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As ever when the economy struggles, interest rates are being held at low levels that encourage borrowing and instill a feeling of futility in savers.

Bank of Canada governor Tiff Macklem said last week that rates will stay low until the economy recovers from the damage caused in the pandemic. “If you’ve got a mortgage, or if you’re considering to make a major purchase, or you’re a business and you’re considering making an investment, you can be confident that interest rates will be low for a long time,” he said.

Savers, you’re roadkill on this long stretch of highway leading to a stronger economy. Rates on savings accounts and guaranteed investment certificates held up reasonably well in the early months of the pandemic, at least among alternative banks and credit unions. But in recent weeks, we’ve seen a depressing pullback. Just three online banks now offer savings account rates of 2 per cent or more, and five-year GIC rates come at 2.3 per cent and lower. Much lower at the big banks.

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There’s nothing exceptional about what’s happening here in Canada with rates. As noted by money manager and blogger Ben Carlson, close to 90 per cent of countries have government bond yields of 1 per cent or less, and 40 per cent of this group of countries has negative yields.

If you’re wondering how stocks can keep soaring while the economy struggles, look to those low yields on bonds and savings. People are willing to accept the greater risk of stocks to get far higher yields from dividend-paying common and preferred shares.

Those who have the time to wait 10 years or more for their stocks to recover from any corrections or crashes ahead should be fine subbing dividend stocks for bonds. If you might need your money sooner, or if you simply don’t want your money exposed to a big stock market decline at any time, then you’ll have to live with low rates. There just isn’t any way to get a better return with no risk.

As the pandemic shut down the economy in March, financial success was measured by how much money you had saved and available for emergencies. No one disparaged saving because the returns were modest. Having the money available was everything.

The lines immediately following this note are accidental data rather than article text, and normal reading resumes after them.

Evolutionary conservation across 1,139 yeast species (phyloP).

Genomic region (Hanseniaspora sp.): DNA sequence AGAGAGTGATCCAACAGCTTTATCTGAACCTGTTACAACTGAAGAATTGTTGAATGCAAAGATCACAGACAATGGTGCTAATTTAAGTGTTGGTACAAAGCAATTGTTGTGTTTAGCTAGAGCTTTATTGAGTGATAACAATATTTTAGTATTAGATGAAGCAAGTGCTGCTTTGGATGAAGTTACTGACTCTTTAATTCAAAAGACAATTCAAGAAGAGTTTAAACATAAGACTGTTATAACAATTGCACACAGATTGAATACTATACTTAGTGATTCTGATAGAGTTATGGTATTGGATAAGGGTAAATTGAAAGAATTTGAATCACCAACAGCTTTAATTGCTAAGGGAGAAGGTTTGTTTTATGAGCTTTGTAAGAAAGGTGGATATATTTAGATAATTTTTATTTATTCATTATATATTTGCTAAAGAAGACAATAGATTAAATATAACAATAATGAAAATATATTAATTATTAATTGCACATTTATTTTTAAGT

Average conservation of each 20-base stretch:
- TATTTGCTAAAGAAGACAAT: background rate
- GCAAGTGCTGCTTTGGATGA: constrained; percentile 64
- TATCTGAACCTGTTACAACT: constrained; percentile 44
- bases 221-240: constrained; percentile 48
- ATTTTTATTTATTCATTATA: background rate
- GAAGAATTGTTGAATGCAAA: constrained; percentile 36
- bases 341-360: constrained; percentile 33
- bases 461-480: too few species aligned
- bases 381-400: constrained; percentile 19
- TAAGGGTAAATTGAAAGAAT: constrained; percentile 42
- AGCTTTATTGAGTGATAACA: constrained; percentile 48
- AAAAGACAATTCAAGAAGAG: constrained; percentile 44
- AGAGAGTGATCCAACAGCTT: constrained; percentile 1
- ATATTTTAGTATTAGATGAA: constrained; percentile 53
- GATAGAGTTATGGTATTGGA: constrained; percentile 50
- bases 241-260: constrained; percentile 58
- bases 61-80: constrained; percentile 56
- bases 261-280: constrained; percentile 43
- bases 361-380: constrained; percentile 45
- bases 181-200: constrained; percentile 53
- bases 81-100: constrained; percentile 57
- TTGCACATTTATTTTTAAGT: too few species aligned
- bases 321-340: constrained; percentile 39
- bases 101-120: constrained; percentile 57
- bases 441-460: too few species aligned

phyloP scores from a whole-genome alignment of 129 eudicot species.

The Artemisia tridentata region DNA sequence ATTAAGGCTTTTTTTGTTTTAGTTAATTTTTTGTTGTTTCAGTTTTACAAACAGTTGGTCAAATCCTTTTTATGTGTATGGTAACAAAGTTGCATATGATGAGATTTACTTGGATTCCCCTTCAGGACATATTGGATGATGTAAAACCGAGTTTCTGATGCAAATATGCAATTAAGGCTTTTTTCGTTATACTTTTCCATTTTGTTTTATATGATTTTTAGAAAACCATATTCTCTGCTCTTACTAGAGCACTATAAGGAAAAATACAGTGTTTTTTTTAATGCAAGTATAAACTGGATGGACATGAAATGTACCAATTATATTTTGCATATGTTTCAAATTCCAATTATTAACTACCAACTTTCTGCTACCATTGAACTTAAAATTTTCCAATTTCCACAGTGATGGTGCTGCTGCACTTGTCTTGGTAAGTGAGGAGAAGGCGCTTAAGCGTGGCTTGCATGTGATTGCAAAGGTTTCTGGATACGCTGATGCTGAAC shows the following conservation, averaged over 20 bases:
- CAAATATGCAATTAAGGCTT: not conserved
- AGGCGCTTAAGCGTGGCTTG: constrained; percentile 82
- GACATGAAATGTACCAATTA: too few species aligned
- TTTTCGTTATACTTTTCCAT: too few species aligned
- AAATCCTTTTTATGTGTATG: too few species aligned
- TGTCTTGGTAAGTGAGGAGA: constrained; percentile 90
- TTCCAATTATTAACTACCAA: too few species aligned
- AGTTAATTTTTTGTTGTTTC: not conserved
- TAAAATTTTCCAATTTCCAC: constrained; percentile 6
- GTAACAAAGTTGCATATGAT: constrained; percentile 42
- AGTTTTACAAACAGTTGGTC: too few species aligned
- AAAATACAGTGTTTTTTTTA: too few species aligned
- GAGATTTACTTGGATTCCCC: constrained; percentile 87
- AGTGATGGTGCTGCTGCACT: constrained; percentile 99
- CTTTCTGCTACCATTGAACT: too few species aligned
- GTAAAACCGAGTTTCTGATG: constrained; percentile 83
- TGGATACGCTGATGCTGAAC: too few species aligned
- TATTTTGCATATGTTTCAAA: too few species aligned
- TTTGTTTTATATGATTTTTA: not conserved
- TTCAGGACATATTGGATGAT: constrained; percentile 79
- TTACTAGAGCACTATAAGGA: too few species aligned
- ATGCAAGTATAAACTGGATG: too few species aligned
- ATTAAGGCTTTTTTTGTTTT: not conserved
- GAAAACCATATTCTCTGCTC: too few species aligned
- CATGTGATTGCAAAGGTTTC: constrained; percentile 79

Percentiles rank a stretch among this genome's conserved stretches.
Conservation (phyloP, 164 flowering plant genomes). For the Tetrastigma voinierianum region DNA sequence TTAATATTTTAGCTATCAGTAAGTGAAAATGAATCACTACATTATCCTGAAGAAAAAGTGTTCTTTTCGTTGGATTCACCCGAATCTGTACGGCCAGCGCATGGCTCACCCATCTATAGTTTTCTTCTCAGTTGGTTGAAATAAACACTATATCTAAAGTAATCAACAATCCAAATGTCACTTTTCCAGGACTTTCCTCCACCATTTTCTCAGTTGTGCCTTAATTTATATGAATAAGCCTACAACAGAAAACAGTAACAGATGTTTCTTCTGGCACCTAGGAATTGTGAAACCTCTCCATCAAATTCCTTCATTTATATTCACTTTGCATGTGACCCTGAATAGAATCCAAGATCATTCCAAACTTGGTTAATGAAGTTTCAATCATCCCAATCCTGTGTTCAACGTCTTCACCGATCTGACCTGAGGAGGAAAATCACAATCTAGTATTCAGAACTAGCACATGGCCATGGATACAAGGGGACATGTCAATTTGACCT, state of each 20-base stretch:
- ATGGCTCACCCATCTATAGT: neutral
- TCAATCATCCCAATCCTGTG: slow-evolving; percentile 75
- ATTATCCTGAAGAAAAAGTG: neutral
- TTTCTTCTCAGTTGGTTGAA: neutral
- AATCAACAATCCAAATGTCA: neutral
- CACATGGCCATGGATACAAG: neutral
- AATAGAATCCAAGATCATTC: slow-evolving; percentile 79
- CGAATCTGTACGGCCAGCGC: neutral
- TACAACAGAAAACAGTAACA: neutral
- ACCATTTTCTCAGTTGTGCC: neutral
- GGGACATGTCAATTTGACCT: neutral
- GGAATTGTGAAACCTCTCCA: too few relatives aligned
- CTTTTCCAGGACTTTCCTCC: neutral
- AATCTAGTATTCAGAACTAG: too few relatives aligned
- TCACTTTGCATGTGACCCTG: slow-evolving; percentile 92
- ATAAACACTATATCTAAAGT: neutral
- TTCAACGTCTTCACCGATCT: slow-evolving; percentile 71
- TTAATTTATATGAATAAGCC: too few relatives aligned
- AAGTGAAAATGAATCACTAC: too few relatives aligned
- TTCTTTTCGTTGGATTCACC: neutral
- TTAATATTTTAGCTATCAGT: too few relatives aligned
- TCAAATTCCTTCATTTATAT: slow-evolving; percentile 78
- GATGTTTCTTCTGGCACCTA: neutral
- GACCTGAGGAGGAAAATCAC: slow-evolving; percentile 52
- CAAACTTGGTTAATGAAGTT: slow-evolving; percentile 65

Remember that when looking at the pitiful rates on savings accounts and GICs. Safety has value in this year of overriding uncertainty.


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Rob’s personal finance reading list…

Keep the faith in dividend stocks

“Don’t let one bad bear market for dividends have you throwing in the towel on the strategy,” a new report says. Good reasons here for staying on track with well-chosen dividend stocks.

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Working at home: Get me out of here

I have highlighted the financial advantages of working at home a lot in recent months – you could save a lot by not commuting to work and maybe going down to one vehicle from two at your household. Mark Goodfield of The Blunt Bean Counter blog says he cannot wait to go back to the office.

A look at racism in the wealth management business

Black people in the investment industry talk about the racism they’ve encountered.

Eight worthwhile expenses for your backyard

Ways to spruce up a backyard on a cost-effective basis, including quality outdoor furniture and a pro grilling setup.


Ask Rob

Q: I was very fortunate to have come into some money recently from an inheritance ($150,000). Having never invested in the stock market and being very leery of the current markets, what is my best course of action? I am within five years until retirement, have no debt other than my mortgage.

A: I totally get you in being leery of the stock market right now. So how about putting your inheritance to work gradually, maybe with monthly contributions of $12,500 over the next 12 months? Doing so will give you a plan to follow for getting into the market gradually and keep you from investing a bundle just ahead of a stock market plunge. Put the money into a diversified mix of stocks and bonds – a balanced exchange-traded fund is worth a thought.

Do you have a question for me? Send it my way. Sorry I can’t answer every one personally. Questions and answers are edited for length and clarity.

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Today’s financial tool

Tips on preparing a will during the pandemic from FP Canada, which oversees the Certified Financial Planner (CFP) designation.

Video of the week

How to have difficult conversations about retirement, estate planning and more from Dr. Amy D’Aprix, a life transitions expert.


ICYMI

Three Globe and Mail personal finance-related stories


More Carrick and money coverage:

Subscribe to Stress Test on iTunes or Spotify. For more money stories, follow me on Instagram and Twitter, and join the discussion on my Facebook page. Millennial readers, join our Gen Y Money Facebook group. Send us an e-mail to let us know what you think of my newsletter. Want to subscribe? Click here to sign up.

Even more coverage from Rob Carrick:

Are you reading this newsletter on the web or did someone forward the e-mail version to you? If so, you can sign up for Carrick on Money here.

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